It’s often said that gratitude is the key to happiness. Thankfulness is a quick antidote to jealousy and our “look what they have” social media culture.
According to a recent survey of 2,000 Americans, 65% of respondents who said they are “very happy” on a daily basis are also more likely to “always” give thanks.
A 2021 article that appeared in Harvard Health Publishing said that “Gratitude helps people feel more positive emotions, relish good experiences, improve their health, deal with adversity, and build strong relationships.”
The importance of gratitude also receives great prominence in the Christian tradition. Demonstrating the wisdom of Scripture, the Bible places emphasis on thankfulness, despite being written 2,000 years prior to any studies showing the positive effects of gratitude.
“Give thanks in all circumstances; for this is the will of God in Christ Jesus for you” (1 Thessalonians 5:18 ESV).
“Every good gift and every perfect gift is from above, coming down from the Father of lights, with whom there is no variation or shadow due to change” (James 1:17 EV).
But not only is gratitude important in Christian theology; it has also been woven into the fiber of American history.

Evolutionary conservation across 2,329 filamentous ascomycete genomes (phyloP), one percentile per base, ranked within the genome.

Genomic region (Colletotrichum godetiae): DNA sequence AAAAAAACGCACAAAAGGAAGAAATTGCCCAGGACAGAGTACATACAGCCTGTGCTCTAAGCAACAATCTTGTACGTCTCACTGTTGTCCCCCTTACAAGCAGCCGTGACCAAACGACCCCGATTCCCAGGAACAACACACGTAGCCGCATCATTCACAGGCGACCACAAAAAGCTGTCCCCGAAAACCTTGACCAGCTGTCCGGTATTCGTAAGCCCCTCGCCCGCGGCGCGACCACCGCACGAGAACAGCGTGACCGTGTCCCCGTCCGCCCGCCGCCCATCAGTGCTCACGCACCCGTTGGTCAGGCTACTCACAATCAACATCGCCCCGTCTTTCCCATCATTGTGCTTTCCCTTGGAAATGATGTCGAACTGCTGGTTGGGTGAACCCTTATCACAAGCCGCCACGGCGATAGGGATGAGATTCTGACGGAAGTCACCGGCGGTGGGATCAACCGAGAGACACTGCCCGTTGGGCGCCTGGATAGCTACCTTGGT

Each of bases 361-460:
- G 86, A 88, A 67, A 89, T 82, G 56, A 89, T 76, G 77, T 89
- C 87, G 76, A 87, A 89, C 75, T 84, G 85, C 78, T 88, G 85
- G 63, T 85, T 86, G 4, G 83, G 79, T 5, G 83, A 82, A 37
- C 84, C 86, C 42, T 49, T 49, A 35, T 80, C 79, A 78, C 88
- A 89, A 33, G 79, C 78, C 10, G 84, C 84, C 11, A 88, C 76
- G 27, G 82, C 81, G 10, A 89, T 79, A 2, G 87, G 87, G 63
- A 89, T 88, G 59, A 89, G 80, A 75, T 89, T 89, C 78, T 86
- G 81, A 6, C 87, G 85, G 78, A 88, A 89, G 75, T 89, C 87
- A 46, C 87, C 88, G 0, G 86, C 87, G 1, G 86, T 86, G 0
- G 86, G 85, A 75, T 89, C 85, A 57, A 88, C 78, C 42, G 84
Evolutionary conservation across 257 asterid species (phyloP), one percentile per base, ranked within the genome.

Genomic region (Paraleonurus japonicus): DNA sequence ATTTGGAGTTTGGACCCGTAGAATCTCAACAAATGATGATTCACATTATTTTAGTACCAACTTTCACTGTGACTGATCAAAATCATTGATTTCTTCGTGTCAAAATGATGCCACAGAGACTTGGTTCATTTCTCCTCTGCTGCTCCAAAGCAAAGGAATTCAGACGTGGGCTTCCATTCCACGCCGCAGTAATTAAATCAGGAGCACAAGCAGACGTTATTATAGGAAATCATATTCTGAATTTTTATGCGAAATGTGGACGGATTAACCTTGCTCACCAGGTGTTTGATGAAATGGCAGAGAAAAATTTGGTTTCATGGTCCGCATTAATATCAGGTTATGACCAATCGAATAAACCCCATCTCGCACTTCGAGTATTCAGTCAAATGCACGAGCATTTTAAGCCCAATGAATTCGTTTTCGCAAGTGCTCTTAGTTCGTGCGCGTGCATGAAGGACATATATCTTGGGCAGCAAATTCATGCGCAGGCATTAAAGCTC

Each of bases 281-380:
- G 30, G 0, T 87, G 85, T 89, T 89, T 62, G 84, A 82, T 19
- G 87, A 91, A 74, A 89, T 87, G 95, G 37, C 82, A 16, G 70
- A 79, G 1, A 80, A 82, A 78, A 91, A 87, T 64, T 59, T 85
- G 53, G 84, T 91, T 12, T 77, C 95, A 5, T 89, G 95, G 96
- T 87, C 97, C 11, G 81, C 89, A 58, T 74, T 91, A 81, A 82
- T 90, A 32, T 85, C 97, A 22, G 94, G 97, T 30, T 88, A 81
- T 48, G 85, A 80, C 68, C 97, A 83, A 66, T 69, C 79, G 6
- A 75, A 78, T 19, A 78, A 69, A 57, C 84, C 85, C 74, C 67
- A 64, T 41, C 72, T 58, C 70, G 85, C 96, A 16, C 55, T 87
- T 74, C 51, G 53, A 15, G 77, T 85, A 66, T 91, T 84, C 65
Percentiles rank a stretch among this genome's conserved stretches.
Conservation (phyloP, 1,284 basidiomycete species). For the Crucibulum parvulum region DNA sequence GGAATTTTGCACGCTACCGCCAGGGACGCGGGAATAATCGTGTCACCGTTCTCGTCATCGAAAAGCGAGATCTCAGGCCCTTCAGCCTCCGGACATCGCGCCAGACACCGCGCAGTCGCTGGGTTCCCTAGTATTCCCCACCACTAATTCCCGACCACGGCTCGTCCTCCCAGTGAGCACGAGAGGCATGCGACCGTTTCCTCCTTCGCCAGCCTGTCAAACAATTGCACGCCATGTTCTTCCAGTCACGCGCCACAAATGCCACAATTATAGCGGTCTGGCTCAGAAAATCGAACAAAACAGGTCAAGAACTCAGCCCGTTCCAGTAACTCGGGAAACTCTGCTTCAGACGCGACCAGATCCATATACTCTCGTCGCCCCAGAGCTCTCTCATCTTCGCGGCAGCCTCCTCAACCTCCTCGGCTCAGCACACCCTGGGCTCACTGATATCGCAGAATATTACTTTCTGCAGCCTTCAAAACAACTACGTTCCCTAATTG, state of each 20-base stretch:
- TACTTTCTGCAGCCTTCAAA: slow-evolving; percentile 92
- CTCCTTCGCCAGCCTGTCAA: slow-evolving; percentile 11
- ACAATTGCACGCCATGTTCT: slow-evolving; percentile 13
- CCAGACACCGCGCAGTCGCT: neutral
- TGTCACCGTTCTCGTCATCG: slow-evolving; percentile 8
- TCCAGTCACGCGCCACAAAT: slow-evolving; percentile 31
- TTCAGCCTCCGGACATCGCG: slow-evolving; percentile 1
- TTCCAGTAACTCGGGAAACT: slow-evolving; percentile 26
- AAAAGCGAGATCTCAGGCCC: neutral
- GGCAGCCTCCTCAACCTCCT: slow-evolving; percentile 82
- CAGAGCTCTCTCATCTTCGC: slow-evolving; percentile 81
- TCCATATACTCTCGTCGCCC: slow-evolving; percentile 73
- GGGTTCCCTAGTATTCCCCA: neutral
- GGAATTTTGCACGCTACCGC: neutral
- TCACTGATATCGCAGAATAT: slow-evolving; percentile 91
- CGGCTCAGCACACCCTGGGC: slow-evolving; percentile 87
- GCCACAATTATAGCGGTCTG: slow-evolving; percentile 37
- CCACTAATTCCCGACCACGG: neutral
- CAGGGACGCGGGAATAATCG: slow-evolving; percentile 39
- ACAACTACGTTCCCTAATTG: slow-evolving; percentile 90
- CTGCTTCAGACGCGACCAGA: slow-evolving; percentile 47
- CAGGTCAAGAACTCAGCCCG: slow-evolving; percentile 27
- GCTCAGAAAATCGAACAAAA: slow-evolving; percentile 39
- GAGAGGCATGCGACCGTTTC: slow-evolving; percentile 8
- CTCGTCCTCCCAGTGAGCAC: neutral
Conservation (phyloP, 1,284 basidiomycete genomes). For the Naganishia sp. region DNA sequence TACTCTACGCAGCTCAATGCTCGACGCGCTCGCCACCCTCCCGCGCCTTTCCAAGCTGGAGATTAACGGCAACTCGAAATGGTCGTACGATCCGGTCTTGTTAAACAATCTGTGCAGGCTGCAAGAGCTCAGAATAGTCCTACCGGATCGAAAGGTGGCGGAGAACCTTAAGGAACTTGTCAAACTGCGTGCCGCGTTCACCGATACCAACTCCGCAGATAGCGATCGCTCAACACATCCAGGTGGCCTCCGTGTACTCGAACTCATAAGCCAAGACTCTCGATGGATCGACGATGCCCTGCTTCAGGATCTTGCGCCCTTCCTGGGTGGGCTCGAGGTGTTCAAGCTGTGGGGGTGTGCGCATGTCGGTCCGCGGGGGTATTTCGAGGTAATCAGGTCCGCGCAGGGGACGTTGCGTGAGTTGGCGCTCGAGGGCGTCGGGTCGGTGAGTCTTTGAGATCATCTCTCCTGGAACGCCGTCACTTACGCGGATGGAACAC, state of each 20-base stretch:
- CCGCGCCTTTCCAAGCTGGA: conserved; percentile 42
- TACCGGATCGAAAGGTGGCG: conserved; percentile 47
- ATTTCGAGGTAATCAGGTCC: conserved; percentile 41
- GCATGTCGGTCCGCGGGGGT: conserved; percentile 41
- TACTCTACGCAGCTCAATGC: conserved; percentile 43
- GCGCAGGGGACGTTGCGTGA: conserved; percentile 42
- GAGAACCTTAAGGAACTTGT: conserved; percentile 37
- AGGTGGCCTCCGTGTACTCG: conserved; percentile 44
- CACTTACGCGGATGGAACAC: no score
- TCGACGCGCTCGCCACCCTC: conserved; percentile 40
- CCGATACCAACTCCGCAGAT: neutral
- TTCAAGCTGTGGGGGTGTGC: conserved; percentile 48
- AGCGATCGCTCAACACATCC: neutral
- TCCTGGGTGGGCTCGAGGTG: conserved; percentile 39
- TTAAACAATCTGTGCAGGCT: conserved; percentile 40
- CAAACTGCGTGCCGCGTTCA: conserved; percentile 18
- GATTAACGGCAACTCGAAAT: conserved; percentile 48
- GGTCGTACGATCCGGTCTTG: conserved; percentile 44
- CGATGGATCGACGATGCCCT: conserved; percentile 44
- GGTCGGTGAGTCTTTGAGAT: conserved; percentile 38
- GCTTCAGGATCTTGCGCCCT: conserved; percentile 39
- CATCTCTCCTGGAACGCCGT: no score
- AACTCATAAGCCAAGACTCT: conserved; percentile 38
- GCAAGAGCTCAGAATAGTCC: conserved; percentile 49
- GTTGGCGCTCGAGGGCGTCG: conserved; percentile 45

On October 3, 1789, our first president, George Washington, issued the first “Thanksgiving Proclamation” writing that it was a “duty of all Nations to acknowledge the providence of Almighty God, to obey his will, to be grateful for his benefits, and humbly implore his protection and favor.”
President Washington added that the U.S. Congress had asked him to “recommend to the People of the United States a day of public thanksgiving and prayer to be observed by acknowledging with grateful hearts the many signal favors of Almighty God.”
So he did just that, and assigned “Thursday the 26th day of November to be devoted by the People of these States to the service of that great and glorious Being, who is the beneficent Author of all the good that was, that is, or that will be.”
On October 3, 1863, in the very midst of the Civil War, former President Abraham Lincoln issued his Thanksgiving Proclamation laying out all that Americans had to be grateful for despite the bloody, destructive and ongoing war.
Lincoln mentioned the peace that had been preserved with foreign nations, an increase in population, and ongoing provisions of food and essential metals as things to be grateful for.
“No human counsel hath devised, nor hath any mortal hand worked out these great things. They are the gracious gifts of the Most High God, who while dealing with us in anger for our sins, hath nevertheless remembered mercy,” our 16th president wrote.
Lincoln then encouraged the whole American people to observe the last Thursday in November as a “Day of Thanksgiving and Praise to our beneficent Father who dwelleth in the heavens.”
This Thanksgiving, as we gather around our dinner table and enjoy feasts and food aplenty – something so many around the world lack – let’s remember the Christian tradition of Thanksgiving in America. Let’s be thankful for our faith, our family, good food, friends and fellowship. And let’s remember to whom we give thanks.
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